The Indian rupee closed little changed on Tuesday as shares fell for a fifth consecutive session to mark their weakest start to a year since 2011, offsetting the positive impact from continued foreign fund inflows into bonds.
Broad gains in the US dollar against emerging Asian currencies are also pressuring the Indian rupee, although trading is broadly seen range-bound ahead of December inflation data due next week.
Analysts widely expect easing vegetable prices will push down consumer and wholesale prices, allowing the central bank to keep interest rates on hold for a second consecutive month at its policy review on Jan. 28.
"It was a dull market. There were some (foreign fund) flows into the debt market which helped the Indian rupee hold up despite stocks being down," said Uday Bhatt, a foreign exchange dealer with UCO Bank.
"The factory output data on Friday and inflation next week will be key for future direction. Until then the 62.00 to 62.60 range on the rupee should hold," he added.
The partially convertible Indian rupee closed at 62.30/31 per US dollar compared to 62.31/32 on Monday. The rupee moved in a tight range of 62.30 to 62.47 during the session.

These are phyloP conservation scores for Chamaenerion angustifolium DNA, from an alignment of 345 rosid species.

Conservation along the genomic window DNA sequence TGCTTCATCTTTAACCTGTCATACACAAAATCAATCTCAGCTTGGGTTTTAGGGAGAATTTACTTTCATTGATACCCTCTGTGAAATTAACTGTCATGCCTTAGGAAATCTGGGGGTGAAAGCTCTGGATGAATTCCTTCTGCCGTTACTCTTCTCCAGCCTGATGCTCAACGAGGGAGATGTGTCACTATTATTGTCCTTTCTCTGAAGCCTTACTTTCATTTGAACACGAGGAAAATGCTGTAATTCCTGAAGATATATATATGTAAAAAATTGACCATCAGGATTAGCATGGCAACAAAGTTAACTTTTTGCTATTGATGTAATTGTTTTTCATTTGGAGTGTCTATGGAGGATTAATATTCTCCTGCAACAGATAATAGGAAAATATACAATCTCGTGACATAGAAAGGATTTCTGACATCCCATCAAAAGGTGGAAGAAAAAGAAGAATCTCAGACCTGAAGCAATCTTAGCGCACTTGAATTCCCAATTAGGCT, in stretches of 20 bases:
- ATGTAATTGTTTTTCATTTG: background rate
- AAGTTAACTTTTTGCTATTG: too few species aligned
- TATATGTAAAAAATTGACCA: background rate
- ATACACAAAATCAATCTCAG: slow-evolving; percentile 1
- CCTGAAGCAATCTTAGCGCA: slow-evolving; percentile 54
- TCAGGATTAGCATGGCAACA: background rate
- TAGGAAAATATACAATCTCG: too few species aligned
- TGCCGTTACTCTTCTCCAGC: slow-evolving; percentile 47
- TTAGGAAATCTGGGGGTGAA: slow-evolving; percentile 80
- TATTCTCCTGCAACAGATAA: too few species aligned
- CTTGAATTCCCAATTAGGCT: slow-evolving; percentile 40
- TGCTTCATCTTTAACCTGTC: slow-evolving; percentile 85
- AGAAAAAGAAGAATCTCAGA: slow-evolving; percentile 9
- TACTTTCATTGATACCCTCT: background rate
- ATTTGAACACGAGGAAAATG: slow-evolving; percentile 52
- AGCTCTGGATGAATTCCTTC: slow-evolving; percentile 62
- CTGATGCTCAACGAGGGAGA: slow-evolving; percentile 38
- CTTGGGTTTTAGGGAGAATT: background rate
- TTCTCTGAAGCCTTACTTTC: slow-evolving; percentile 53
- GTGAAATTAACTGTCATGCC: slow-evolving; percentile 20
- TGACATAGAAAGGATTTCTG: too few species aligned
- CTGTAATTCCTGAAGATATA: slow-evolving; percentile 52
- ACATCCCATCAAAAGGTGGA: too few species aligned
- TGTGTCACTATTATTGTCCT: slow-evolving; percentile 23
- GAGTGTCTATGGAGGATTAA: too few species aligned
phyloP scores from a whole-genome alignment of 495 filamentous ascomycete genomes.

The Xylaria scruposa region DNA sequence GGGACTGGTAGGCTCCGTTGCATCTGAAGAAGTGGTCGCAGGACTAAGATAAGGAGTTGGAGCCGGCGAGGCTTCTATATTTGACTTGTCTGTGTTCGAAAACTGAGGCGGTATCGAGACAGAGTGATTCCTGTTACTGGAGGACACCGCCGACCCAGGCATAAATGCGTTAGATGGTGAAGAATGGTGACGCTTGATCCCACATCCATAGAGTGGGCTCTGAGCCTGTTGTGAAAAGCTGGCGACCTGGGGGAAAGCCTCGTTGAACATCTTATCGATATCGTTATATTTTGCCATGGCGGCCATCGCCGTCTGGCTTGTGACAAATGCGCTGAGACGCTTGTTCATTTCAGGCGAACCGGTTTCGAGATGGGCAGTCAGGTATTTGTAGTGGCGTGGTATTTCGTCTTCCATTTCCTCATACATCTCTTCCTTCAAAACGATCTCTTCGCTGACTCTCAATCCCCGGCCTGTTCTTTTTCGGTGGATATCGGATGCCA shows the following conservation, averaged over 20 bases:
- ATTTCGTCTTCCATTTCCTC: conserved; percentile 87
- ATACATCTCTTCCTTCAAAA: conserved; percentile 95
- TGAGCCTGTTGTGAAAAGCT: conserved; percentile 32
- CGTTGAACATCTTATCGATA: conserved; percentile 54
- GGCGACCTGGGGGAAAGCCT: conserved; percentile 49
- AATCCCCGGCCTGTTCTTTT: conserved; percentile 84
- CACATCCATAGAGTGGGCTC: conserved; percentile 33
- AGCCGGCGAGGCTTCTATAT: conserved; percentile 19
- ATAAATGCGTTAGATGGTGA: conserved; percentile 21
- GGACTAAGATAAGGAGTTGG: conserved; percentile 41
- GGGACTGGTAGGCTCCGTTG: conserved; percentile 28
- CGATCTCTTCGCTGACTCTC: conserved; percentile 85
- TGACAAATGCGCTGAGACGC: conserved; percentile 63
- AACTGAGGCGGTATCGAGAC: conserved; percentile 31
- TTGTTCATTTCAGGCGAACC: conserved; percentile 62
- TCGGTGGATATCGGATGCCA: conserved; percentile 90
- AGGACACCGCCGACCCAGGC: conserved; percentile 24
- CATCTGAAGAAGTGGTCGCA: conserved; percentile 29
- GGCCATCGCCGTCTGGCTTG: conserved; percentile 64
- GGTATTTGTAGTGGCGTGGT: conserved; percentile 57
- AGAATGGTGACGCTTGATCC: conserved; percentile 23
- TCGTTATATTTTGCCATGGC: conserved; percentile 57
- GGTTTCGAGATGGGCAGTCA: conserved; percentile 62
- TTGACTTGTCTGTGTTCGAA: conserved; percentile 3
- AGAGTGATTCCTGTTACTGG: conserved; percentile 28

Indian shares fell for a fifth consecutive session on Tuesday, to mark their weakest start to a year since 2011, as software stocks including Infosys dropped on caution ahead of its October-December earnings results on Friday.
Foreign fund flows which have been a crucial support for the rupee will be closely monitored for direction.
Overseas investors turned buyers of Indian debt for the first time in six months in December, buying more than $850 million worth of bonds, and have purchased another $159 million so far in 2014.
Foreign funds are also net buyers of $119 million in stocks so far in 2014, after pumping in more than $20 billion last year.
In the offshore non-deliverable forwards, the one-month contract was at 62.68 while the three-month was at 63.55.
FACTORS TO WATCH
* US Dollar rebounds, gains limited by weak U.S. data